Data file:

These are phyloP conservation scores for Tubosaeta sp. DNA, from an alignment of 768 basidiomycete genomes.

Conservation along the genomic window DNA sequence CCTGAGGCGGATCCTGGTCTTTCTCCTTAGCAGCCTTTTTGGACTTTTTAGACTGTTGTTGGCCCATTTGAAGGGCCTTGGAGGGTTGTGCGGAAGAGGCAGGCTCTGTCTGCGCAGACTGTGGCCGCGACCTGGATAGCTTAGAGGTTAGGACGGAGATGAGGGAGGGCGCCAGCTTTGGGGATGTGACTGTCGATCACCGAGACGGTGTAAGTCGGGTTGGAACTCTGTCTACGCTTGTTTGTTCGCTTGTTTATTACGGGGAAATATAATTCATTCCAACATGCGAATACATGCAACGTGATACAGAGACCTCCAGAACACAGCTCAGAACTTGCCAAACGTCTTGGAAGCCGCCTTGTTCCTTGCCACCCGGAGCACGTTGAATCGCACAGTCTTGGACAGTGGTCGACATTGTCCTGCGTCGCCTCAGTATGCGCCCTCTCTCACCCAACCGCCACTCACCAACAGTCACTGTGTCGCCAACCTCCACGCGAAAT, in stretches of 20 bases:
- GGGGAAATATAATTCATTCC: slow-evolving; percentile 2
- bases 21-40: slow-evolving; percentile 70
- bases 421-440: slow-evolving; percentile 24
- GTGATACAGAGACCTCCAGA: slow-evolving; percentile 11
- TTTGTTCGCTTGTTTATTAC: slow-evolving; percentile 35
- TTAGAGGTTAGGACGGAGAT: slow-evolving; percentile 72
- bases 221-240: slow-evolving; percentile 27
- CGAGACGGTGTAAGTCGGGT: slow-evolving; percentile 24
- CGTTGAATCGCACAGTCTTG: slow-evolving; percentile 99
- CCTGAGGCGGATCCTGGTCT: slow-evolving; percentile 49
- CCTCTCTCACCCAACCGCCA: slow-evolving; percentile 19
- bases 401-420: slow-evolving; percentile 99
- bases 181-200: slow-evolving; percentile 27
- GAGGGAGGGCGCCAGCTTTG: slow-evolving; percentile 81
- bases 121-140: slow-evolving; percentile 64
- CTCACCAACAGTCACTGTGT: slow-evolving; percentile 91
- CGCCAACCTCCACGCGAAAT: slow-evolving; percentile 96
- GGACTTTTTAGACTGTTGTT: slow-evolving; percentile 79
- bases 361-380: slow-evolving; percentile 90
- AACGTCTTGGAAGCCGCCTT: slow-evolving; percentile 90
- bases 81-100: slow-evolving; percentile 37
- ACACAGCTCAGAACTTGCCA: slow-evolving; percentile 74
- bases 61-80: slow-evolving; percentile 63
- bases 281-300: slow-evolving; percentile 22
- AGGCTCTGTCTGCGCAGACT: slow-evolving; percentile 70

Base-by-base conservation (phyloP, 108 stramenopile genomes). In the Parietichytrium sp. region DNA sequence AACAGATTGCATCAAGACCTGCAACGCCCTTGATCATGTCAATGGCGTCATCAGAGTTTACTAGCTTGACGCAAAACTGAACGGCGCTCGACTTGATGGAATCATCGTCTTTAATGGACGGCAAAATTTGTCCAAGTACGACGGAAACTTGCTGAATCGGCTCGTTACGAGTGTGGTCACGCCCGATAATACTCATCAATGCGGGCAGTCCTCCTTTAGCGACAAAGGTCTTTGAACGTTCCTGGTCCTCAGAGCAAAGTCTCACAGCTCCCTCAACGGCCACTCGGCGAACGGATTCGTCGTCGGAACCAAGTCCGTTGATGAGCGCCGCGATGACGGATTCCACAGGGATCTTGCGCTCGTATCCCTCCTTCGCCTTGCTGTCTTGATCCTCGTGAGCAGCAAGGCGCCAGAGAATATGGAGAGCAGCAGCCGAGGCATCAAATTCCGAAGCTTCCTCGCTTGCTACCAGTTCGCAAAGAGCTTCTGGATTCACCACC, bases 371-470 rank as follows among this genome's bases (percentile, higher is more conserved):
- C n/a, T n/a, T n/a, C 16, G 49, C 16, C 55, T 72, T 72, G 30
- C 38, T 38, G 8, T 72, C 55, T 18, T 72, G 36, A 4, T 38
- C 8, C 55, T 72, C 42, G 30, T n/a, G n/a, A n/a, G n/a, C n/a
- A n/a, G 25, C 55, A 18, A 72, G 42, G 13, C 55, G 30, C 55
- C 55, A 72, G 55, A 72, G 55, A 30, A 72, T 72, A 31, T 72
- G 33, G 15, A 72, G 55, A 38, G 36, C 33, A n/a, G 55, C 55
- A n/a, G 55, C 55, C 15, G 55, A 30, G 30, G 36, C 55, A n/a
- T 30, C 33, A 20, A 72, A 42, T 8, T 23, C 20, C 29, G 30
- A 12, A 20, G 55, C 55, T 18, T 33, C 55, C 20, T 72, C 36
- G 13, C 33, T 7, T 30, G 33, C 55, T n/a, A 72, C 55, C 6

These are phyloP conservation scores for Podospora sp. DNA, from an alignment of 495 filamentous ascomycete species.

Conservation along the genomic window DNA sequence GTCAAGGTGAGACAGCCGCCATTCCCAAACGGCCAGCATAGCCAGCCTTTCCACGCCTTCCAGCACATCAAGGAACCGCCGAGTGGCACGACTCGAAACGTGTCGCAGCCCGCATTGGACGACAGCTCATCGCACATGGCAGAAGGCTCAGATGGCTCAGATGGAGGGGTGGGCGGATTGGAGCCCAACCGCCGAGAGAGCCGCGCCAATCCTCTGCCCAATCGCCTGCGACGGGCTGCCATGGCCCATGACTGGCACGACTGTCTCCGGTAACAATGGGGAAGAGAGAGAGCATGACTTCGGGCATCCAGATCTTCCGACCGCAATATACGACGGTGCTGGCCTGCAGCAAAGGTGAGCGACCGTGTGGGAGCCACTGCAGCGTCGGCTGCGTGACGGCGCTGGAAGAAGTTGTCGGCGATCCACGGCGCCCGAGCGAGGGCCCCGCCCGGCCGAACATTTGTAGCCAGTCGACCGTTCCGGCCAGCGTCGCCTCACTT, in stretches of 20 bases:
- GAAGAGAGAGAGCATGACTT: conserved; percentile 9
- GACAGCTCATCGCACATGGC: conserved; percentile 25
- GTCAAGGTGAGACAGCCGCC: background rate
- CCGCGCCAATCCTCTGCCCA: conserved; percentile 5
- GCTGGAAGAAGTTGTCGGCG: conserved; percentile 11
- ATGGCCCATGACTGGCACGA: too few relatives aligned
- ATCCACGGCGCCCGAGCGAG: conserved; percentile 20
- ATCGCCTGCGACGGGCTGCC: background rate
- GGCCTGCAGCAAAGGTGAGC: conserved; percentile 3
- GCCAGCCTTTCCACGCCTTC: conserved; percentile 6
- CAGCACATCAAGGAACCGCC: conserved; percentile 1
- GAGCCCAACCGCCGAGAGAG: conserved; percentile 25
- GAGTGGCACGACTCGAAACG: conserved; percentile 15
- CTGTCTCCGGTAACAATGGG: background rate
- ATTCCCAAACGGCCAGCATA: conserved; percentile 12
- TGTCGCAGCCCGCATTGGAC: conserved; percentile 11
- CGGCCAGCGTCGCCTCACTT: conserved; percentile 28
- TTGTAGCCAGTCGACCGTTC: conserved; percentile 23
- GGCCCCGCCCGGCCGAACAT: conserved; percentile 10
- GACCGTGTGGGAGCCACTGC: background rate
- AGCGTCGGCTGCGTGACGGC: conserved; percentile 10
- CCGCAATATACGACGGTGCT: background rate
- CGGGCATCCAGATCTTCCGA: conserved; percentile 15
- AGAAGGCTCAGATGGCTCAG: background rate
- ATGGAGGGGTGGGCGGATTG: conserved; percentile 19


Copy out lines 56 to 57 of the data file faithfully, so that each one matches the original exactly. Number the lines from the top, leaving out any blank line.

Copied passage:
- TGTCGCAGCCCGCATTGGAC: conserved; percentile 11
- CGGCCAGCGTCGCCTCACTT: conserved; percentile 28